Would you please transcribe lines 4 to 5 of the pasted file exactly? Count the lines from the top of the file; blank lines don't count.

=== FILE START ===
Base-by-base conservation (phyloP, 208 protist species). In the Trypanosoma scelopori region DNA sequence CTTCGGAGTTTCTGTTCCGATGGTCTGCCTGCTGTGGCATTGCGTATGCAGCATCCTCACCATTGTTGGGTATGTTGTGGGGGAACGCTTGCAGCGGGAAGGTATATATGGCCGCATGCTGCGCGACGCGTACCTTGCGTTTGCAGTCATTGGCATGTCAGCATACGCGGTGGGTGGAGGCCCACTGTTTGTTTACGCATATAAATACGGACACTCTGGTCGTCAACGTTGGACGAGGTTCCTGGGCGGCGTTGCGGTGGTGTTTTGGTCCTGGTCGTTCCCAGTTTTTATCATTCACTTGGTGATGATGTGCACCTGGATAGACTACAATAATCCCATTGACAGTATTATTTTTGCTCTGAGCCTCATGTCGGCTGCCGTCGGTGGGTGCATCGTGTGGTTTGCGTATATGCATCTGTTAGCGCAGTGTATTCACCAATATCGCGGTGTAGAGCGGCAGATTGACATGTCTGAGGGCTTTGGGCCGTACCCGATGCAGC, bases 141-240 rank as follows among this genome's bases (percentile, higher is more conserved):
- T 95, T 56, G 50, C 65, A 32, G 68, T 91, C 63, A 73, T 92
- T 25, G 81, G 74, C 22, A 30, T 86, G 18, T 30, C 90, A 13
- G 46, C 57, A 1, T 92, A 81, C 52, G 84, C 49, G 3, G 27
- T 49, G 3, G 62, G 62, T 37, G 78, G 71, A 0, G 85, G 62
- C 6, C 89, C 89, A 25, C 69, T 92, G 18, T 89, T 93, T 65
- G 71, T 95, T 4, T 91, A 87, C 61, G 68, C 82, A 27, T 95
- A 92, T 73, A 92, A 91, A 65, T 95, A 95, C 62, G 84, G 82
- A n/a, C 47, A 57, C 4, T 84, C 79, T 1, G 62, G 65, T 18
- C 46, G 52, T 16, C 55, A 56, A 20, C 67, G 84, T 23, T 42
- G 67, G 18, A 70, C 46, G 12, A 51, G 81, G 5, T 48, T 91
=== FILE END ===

- G 46, C 57, A 1, T 92, A 81, C 52, G 84, C 49, G 3, G 27
- T 49, G 3, G 62, G 62, T 37, G 78, G 71, A 0, G 85, G 62